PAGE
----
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Old 24-05-2013, 08:30 PM
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Quote:
Originally Posted by Shiraz View Post
Fascinating Rick. It looks like the process overcomes star "fattening" due to increasing CCD non-linearity at high signal levels, as well as outright clipping when the ABG cuts in. Is this a reasonable observation? Regards ray
Ray, I don't think it helps a lot with the "fattening" but it does replace the truncated top of the star profiles. Probably a second best strategy compared to your use of short subs with a very low noise camera.

Quote:
Originally Posted by bojan View Post
I am using this (or equivalent) technique all the time - when adjusting curves in DPP.
They are always steep at low intensities, while at the top they are more flattened but never completely flat (so, they are logarithmic-like).
Interesting, Bojan. I've never played with DPP. So you're doing something similar with a non-linear stretch?

Quote:
Originally Posted by RobF View Post
Good post Rick. I've never gotten around to seriously trying this except ad hoc for objects with really bright stars in the field (e.g. M42). Make a lot of sense and good of you to show some detail in the process.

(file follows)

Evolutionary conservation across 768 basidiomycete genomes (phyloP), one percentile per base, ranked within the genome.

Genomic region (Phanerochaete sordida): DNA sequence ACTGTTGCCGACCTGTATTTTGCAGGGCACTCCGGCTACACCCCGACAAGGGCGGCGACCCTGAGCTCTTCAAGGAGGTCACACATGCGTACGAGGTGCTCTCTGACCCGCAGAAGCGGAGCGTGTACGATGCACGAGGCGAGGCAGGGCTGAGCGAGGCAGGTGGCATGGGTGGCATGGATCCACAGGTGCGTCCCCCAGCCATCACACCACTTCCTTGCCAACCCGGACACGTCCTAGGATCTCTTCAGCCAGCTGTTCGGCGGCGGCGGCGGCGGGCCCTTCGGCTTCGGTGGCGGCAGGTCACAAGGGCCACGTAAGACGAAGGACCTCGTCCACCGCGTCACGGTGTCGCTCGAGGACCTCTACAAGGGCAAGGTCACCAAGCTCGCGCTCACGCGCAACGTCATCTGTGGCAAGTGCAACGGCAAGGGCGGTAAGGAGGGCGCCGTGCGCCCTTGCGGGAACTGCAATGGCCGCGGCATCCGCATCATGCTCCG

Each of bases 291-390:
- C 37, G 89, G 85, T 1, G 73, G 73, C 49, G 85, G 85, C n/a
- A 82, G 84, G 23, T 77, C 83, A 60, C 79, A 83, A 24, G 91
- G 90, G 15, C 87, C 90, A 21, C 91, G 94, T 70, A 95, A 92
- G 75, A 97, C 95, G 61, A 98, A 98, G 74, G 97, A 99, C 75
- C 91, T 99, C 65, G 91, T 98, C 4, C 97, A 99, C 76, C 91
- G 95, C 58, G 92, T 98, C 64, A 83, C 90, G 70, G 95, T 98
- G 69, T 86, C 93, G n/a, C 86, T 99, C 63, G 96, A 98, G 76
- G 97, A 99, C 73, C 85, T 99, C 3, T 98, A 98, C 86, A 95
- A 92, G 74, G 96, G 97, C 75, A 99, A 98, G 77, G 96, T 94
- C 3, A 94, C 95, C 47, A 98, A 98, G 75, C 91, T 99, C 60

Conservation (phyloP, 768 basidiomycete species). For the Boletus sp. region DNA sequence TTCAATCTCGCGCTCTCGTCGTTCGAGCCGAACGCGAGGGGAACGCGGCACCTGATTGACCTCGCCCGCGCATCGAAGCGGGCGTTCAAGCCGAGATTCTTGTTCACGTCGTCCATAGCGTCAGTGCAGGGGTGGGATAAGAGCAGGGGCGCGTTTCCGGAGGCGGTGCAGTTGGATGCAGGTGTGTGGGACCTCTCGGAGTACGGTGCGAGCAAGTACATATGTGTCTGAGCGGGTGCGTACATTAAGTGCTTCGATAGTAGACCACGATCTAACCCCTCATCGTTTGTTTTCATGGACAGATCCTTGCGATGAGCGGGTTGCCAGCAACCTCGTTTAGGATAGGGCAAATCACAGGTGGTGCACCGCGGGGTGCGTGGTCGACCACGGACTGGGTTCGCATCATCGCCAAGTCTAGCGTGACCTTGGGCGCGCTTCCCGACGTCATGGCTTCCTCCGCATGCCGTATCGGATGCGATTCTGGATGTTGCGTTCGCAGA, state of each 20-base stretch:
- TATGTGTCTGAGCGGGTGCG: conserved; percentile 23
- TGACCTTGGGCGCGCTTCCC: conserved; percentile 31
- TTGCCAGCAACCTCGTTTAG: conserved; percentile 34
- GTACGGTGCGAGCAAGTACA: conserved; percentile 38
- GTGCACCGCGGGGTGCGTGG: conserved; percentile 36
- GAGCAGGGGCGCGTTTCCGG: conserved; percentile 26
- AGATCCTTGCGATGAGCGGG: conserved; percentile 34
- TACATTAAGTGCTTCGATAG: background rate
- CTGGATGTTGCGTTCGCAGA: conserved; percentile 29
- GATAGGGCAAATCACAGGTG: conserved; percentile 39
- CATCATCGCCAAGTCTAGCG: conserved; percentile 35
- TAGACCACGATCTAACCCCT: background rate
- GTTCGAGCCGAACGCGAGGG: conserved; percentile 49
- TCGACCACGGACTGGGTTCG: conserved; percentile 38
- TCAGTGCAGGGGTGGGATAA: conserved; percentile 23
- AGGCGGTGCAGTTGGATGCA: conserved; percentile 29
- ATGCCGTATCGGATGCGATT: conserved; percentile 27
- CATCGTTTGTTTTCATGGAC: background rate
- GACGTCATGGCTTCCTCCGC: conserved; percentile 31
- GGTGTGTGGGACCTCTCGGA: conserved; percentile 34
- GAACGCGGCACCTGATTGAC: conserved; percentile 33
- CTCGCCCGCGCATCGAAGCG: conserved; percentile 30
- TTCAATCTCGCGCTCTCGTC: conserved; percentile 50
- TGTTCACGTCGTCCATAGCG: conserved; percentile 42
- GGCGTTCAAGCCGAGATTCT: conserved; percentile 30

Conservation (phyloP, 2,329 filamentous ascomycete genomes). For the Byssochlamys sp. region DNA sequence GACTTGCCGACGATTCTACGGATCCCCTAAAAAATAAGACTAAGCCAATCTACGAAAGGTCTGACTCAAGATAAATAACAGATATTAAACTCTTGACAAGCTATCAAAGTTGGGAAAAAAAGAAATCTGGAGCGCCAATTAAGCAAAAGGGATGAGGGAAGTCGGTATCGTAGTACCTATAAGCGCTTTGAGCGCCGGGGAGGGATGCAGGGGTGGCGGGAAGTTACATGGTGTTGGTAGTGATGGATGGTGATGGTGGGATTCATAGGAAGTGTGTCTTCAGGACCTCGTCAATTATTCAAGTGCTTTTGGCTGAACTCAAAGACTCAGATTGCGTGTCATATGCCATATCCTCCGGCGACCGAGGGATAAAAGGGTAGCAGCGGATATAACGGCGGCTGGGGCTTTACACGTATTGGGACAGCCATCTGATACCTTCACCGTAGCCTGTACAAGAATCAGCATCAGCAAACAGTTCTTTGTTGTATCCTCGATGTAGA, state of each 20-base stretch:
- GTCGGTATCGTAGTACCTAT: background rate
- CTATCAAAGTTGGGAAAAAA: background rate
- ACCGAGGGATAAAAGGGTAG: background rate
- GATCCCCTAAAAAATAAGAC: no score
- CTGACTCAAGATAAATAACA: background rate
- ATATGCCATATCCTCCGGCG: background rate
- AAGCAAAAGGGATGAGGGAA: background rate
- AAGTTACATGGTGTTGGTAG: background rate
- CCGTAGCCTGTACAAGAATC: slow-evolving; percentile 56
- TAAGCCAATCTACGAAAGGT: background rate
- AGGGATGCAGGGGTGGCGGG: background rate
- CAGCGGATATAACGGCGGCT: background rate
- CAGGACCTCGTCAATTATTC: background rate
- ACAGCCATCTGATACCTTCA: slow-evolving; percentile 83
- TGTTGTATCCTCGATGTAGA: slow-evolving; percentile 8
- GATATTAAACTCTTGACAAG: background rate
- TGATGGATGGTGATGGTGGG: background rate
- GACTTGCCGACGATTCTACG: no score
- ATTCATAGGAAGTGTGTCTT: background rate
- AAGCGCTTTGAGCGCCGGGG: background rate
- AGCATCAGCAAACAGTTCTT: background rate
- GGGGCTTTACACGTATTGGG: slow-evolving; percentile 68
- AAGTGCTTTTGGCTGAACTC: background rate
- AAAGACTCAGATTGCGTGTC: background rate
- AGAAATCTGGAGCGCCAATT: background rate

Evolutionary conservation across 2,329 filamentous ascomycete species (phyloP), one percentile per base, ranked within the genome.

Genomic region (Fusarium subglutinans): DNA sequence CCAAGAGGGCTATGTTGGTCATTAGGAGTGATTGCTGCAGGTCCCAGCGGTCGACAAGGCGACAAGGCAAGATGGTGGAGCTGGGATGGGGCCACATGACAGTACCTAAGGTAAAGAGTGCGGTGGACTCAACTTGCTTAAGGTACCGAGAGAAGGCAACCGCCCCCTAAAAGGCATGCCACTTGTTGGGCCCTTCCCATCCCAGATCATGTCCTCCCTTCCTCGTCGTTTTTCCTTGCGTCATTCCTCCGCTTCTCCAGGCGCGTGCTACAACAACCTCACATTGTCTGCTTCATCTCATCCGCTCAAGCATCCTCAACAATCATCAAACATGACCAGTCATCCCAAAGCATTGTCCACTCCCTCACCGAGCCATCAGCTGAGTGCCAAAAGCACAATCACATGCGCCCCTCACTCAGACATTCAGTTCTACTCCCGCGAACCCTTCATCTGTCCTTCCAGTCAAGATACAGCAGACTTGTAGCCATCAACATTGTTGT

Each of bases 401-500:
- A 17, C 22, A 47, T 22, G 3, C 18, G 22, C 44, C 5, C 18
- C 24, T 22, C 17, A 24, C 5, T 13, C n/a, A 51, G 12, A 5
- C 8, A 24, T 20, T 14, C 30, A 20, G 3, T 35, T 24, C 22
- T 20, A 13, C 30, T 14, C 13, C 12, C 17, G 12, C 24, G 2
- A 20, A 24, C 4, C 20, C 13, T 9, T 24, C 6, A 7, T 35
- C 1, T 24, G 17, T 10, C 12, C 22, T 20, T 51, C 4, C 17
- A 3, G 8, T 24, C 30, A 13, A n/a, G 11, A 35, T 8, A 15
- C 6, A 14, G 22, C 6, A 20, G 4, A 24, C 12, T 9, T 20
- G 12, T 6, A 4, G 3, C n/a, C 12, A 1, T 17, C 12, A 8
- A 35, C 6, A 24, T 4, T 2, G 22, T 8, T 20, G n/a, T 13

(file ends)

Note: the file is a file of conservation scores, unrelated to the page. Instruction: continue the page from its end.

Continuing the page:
Thanks, Rob. 3dplot makes it easy to experiment with these things and visualize the results. It's so hard to come by data when you don't have a permanent obs and live in the city so I feel obliged to try to make the best of what I can get!

Cheers,
Rick.
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Old 24-05-2013, 08:40 PM
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Quote:
Originally Posted by RickS View Post
Interesting, Bojan. I've never played with DPP. So you're doing something similar with a non-linear stretch?
Yes.. I developed this method to deal with LP, but it takes care of saturation as well see here:
http://www.iceinspace.com.au/forum/s...4&postcount=37


The 3D diagram is a nice way to visualise the result, though..
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Old 24-05-2013, 08:51 PM